If you haven't noticed, we've been all about IPOs here on Fool.com this month (The IPO Is Back, 10 IPOs to Watch, A Sweet-Sounding IPO, IPOs: Danger Ahead?). If you're a longtime reader, this sudden infatuation may have you scratching your head. After all, when it comes to IPOs, our general counsel has always been to avoid them (The ABCs of IPOs).

As Jeff Fischer points out, the IPO market is more promising today than it has been in years. That doesn't mean you should buy into it -- that if you do, you're going to strike it rich on the next Microsoft (NASDAQ:MSFT), Intel (NASDAQ:INTC), or CiscoSystems (NASDAQ:CSCO). You're just less likely to buy into the next eMeringue.com.

Buy Billy Dead
Caution remains the best advice when it comes to IPOs. And nothing hammers that home more than this: There's now an IPO for Ethan Hawke's latest movie. Civilian Capital Inc. is planning to finance the murder mystery Billy Dead by selling 900,000 shares of stock at $8.75 a pop. That's right, if you've always wanted a piece of Ethan, now's your chance. This is the next best thing to David Bowie bonds.

What you'll actually be buying is Billy Dead Inc., which was formed to make the film. The company expects to turn over all its assets to investors after the movie runs its course through the box office and video distribution channels (apparently we're not going to get a Billy Dead action figure).

If you want an education in what it takes to produce an independent film, check out the prospectus, which lays out the risks, including "the chance that the film will not raise the proceeds needed to reimburse investors, the chance that the movie could go over budget and require additional investors, and that the offering price was set without any consideration of assets, earnings, or book value and therefore might not be supported by market prices."

Credit where it's due
You have to love that -- they've warned that since they really don't know what the film might make, the share price is essentially arbitrary. Not all that different from the dot-com IPOs of the late '90s. But you have to appreciate the transparency just a little. It's something you don't always get from Hollywood. And who knows, this may turn out to be a legitimate way to raise funds for independent films.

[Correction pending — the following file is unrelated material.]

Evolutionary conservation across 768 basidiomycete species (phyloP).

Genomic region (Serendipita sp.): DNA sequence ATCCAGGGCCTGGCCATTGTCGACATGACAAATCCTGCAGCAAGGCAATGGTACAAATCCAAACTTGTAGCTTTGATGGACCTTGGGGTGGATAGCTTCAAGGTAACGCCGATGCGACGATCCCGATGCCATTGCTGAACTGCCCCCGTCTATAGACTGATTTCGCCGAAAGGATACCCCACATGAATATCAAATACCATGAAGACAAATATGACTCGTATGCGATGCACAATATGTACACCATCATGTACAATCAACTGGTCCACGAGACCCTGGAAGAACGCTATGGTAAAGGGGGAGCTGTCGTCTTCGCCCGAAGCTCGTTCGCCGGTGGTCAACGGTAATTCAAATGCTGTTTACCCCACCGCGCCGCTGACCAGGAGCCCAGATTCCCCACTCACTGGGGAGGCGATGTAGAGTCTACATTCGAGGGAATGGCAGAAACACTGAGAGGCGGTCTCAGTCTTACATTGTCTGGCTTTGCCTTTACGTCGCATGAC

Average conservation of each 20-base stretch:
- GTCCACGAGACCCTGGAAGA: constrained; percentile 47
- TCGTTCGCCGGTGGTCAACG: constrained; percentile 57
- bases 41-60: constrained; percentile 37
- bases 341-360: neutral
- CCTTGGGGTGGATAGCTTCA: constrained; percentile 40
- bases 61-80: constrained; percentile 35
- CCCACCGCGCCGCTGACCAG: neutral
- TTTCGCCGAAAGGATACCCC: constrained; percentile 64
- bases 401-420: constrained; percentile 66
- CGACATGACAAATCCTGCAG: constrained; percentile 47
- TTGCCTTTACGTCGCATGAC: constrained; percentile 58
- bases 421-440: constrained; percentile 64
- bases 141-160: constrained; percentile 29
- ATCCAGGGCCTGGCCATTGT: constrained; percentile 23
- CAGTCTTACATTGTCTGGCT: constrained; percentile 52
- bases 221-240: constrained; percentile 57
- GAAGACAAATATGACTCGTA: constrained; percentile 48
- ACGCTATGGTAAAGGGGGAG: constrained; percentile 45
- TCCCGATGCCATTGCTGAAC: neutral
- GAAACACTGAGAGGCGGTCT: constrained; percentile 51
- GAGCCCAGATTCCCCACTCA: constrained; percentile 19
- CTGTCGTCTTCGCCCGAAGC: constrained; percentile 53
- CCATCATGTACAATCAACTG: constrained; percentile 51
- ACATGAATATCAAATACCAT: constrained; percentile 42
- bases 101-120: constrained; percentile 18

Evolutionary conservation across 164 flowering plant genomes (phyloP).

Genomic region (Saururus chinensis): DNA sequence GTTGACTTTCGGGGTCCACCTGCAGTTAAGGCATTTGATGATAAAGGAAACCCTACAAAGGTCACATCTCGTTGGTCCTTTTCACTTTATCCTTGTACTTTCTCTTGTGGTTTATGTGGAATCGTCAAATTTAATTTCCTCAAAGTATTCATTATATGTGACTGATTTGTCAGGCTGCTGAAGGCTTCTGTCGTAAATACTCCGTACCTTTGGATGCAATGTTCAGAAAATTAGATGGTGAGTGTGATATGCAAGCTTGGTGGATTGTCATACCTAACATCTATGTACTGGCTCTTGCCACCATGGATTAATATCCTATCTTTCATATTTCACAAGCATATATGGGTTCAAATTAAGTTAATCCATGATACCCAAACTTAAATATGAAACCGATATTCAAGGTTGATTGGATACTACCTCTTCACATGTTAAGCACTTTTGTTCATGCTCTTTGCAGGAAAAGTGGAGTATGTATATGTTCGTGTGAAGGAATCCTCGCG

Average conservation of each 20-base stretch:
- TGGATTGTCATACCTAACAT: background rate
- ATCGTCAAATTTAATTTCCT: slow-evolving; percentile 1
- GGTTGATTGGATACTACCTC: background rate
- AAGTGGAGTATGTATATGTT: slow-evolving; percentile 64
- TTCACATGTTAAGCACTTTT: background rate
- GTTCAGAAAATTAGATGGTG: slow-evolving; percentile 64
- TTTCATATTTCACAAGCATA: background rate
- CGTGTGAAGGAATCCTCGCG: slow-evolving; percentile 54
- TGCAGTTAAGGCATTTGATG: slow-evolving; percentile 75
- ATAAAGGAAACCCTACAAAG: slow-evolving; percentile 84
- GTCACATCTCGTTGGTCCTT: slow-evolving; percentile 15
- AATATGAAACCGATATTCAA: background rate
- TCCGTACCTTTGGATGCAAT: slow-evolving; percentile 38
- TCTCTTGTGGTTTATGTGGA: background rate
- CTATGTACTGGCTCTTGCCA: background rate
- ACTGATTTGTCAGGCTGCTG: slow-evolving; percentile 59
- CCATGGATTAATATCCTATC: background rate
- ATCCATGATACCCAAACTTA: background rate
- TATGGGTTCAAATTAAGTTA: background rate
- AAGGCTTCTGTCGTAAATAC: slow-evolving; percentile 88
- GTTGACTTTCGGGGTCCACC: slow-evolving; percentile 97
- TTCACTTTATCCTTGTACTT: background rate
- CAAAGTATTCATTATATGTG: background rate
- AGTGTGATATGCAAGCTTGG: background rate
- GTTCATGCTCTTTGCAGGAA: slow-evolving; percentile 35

But whether you get sucked in to support the arts or for the sheer novelty of it, don't expect to make any money. Most of the 300 or so independent films made every year don't make any scratch at all -- unless you stumble upon a breakout hit like My Big Fat Greek Wedding or Blair Witch Project, reports CNN.

Still, you have to credit Hawke, who is Billy Dead's executive producer, for thinking outside the box. It's a great idea -- or a great gimmick. I'm not sure which. But, hey, if Ethan can IPO himself and David Bowie can sell bonds backed by his future earnings, what about me? I have no doubt I am destined for stardom. Do you want to get in on it?

My modest proposal
Here's the deal: I am going public. Want a piece of all my future earnings? Send me a check today! I am floating 500,000 shares at a mere $1 apiece. How can you go wrong? So cheap! Such a bargain.

Send me the cash, I'll send you the stock certificate. Whatever you do, be sure to get in on the ground floor. This is IPO mania, baby, just like 1998 all over again! This stock is gonna rocket out of the gate for sure. I bet it'll close at $10 on its first day of trading. Get in on a ten-bagger now!

I have a lot going for me. Why settle for a safe, yet paltry rate on a certificate of deposit when you can walk on the wild side with me and get rich? Just do it. Buy, buy, buy!

Bob Bobala's IPO is not endorsed by The Motley Fool or anyone affiliated with The Motley Fool or anyone The Motley Fool has ever known. In fact, if you send him money, we'll deny he works here and probably fire him. Full disclosure: The Motley Fool still says you should never jump into an IPO or ANY stock just because some wise guy told you to. Don't be a fool with a small "f."